An interview with Margot de Villiers, head of marine and executive surveyor, major and complex loss, Australia; Aliette Fenton-Sharp, claims underwriting director, UK; and Elizabeth Gill, marine general manager, Malaysia
May 18 is International Day for Women in Maritime, a celebration of women working in the traditionally male-dominated seafaring industries. It was established to promote recruitment and sustained retention of women in the maritime sector, raise the profile of women in maritime, and shine a light on gender inequities.
To honor International Day for Women in Maritime, we’re showcasing the accomplishments and wisdom of three talented women from Sedgwick’s global marine and transportation business, which comprises more than 200 expert surveyors across 65 countries.
Margot de Villiers
When de Villiers began working as an office manager for a marine surveying firm in South Africa nearly 25 years ago, she had no intention of pursuing a career in insurance. But after taking some basic courses to learn about the field, she found herself studying project management, training under two respected marine experts, and earning a diploma in marine surveying. Since relocating to Australia in 2016, she’s earned two more professional certifications. “One thing led to another,” de Villiers said.
“I take pride in how far I’ve come,” she said. “These achievements took many long hours on ships, continuing education to improve my knowledge and months spent away from my family. I consider myself lucky to have a job where I can oversee the discharge of heavy, oversized lifts from a vessel one day and inspect the damage to someone’s belongings the next.”
De Villiers conducts assessments to quantify insurance claims related to transit incidents — everything from spoiled meat in inadequately refrigerated containers to an overturned truck carrying grain or alcoholic beverages. “The hardest claims to handle are the ones involving the destruction of personal belongings — treasures like baby books, wedding albums and vacation photos that cannot be replaced,” de Villiers said. “We can’t always recover these items from the wreckage, but there is satisfaction in helping families receive fair settlements for their losses.”
Additionally, she oversees a team of Australia-based marine specialists. “I am proud to offer my experience to train and develop the next generation of marine surveyors,” de Villiers said. “There are countless opportunities available for women in the maritime sector. It may be challenging at times, and you may find yourself being the only woman in the room, in a ship’s office or delivering a presentation. My advice is to stand strong, be bold, and make your voice heard.”
Fenton-Sharp took a roundabout path to her current role overseeing Sedgwick’s London-based claims underwriting team, which supports managing general agents (MGAs), syndicates and company markets by handling global losses in fine art, specie, cargo, property, construction and liability. A Cuban American by background, she’s lived in Miami, Caracas and Madrid and holds an associate degree in liberal arts, a bachelor’s in art history, an MBA and a graduate diploma in law. “I thrive on education,” she said. “When I hear about girls having trouble staying in school due to various societal challenges, it makes me incredibly sad. I never take my education for granted.”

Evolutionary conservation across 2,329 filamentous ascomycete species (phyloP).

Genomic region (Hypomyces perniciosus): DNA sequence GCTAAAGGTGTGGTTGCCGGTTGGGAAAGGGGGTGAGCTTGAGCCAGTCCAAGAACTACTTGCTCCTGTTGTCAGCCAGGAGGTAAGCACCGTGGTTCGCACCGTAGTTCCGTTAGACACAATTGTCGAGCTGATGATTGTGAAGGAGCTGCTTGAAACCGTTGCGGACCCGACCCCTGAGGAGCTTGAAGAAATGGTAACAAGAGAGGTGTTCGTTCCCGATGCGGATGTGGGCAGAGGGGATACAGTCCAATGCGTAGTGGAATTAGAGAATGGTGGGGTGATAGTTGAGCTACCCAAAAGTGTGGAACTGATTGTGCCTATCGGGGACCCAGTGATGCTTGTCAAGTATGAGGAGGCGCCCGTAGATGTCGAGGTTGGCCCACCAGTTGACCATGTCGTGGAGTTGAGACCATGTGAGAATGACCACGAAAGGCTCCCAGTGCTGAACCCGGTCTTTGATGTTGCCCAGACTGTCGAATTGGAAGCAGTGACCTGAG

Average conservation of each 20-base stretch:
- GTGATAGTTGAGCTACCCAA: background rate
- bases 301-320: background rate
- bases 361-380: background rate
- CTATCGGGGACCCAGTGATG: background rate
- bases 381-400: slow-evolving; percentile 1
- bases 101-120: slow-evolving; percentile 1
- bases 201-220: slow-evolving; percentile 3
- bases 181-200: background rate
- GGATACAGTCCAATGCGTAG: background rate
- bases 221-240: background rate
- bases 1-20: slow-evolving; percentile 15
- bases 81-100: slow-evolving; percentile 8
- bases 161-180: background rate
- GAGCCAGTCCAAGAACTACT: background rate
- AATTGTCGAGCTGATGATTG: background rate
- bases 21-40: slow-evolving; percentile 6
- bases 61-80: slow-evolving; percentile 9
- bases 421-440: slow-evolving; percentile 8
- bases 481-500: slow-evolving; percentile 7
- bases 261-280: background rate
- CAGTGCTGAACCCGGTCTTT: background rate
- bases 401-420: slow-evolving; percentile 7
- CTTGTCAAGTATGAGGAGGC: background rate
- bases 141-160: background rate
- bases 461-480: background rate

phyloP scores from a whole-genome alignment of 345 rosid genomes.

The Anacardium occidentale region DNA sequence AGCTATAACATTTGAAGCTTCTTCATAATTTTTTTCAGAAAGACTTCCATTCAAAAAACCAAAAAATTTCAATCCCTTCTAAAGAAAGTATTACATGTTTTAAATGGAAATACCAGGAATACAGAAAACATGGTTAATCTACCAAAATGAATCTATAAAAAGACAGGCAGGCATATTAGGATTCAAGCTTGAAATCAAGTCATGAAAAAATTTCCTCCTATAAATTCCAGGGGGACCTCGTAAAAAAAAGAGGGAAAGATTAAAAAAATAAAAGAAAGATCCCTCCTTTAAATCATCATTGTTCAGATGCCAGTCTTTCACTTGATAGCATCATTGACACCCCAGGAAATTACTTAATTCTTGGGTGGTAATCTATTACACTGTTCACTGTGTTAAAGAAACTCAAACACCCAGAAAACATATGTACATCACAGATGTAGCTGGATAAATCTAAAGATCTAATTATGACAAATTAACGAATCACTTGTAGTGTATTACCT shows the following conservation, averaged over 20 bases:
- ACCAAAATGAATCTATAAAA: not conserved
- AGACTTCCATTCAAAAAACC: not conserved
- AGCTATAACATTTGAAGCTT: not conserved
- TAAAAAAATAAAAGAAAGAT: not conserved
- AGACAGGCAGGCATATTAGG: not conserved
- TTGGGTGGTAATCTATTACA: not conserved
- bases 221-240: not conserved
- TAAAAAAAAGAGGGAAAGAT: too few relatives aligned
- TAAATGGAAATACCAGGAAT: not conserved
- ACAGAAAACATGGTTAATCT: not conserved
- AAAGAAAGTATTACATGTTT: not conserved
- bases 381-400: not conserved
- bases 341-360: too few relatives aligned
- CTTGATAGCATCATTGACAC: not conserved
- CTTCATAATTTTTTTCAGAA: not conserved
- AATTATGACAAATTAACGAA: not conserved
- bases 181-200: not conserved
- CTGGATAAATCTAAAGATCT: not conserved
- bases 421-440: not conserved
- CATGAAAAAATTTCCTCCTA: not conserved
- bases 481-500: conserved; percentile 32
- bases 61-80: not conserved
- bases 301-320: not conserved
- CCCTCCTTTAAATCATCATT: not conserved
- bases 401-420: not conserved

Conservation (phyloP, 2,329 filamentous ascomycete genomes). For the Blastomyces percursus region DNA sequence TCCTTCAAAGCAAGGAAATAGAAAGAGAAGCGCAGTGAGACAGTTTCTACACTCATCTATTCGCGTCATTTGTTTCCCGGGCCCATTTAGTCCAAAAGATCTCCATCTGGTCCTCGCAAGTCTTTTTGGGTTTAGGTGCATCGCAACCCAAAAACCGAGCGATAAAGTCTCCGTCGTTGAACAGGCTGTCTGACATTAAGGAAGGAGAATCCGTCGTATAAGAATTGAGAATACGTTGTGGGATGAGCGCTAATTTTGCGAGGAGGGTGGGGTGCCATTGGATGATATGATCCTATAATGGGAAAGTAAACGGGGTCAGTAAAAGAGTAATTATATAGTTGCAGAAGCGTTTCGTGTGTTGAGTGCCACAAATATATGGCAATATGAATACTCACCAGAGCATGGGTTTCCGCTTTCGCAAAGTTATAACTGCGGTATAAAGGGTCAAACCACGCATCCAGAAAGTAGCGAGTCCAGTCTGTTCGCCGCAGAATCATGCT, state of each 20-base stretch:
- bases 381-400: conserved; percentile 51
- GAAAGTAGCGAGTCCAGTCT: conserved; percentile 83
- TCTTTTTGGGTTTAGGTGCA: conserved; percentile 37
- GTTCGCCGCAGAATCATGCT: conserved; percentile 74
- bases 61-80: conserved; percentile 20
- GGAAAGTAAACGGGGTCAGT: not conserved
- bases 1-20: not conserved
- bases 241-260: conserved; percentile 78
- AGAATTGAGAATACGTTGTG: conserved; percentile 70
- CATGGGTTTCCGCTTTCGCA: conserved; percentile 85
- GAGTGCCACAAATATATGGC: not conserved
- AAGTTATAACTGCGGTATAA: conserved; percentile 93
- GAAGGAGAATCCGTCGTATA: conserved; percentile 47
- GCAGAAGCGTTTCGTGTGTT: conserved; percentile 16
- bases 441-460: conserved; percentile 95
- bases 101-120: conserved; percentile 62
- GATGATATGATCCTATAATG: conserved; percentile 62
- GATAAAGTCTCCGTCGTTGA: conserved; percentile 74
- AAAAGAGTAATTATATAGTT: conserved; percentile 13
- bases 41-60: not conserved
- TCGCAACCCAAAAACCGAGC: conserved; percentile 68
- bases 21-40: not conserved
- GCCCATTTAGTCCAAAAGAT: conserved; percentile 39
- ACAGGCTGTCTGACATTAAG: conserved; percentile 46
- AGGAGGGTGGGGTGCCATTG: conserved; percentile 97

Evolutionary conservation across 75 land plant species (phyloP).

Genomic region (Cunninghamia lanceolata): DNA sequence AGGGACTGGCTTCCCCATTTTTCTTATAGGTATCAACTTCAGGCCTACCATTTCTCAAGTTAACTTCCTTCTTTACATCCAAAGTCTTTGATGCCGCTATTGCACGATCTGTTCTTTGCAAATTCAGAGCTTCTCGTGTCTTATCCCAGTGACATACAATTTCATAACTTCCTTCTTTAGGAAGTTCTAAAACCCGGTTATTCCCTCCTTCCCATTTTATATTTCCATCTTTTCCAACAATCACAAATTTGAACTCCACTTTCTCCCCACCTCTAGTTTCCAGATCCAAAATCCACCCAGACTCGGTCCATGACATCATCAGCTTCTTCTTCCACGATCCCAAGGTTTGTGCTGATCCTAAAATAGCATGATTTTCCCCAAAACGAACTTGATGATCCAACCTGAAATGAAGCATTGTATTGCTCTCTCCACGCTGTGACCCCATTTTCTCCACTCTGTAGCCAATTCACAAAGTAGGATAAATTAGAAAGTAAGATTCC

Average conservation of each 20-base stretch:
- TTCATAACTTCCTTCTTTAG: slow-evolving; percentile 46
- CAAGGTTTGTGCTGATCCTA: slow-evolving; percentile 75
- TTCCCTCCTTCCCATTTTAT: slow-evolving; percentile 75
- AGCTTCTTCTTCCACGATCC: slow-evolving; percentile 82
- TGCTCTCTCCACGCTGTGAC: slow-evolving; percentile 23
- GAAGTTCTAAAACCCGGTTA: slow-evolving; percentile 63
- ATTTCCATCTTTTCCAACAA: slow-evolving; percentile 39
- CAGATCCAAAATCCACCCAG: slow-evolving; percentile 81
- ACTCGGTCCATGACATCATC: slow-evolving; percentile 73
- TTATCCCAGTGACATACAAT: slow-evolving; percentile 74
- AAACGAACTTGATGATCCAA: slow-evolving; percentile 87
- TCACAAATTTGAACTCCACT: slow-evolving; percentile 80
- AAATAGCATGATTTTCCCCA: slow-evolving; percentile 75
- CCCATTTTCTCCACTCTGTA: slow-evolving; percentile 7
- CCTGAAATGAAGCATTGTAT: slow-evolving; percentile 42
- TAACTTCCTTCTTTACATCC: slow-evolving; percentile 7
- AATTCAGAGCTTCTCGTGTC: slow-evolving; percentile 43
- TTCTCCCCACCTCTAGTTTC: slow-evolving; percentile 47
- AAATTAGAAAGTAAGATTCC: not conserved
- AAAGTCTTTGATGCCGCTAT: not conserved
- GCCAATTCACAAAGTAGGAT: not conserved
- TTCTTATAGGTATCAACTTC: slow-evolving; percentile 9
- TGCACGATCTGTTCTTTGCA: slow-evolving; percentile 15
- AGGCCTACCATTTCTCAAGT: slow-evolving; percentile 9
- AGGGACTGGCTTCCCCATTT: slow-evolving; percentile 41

However, the path may have been laid out in front of her all along. Fenton-Sharp’s mother worked in insurance, though she did not expect to follow in her footsteps. “My mother is my greatest role model, so it was probably my destiny,” she said. “I’ve embraced it. After all, as Cokie Roberts famously wrote, ‘We are our mothers’ daughters.’”
Among her most memorable experiences from her 25-year career in marine insurance was being involved in the sale of an important painting at a noted international auction house following an insurance total loss. “My boss at the time, the broker and the lawyer who supported me with the venture were all women,” she fondly recalled. “It’s so important to build strong relationships in the London insurance market.”
Fenton-Sharp’s best advice for women interested in opportunities in the maritime sector: “Find your niche,” she said. “But most importantly, do what you love.”
Gill joined Sedgwick earlier this year to assume leadership of our growing marine and transportation practice in Malaysia. She brings to the role an impressive 43 years of experience handling marine insurance claims and cargo surveying, including many major and complex losses. Gill is a renowned thought leader in the Asian marine market, having trained insurers, brokers, the Chinese Chamber of Commerce, the Federation of Malaysian Manufacturers and many warehouse and logistics services providers. In the announcement of her appointment, Sedgwick’s international chief client officer and CEO for Asia called her “an industry icon with a wealth of experience in marine cargo and liability.”
Gill has devoted her career to making a meaningful difference for the people and businesses she serves. Whether it’s detecting fraudulent claim activity based on a forged bill of lading or determining why harmful condensation accumulated in a shipping container, she brings her extensive knowledge and spirit of dedication to every loss.
“The work is challenging, both mentally and physically,” Gill said. “But we as women have proven that working in the maritime sector can be a rewarding career path for us. I became a marine surveyor at the age of 21, and I am still going strong working in the same industry. Perseverance leads to success.”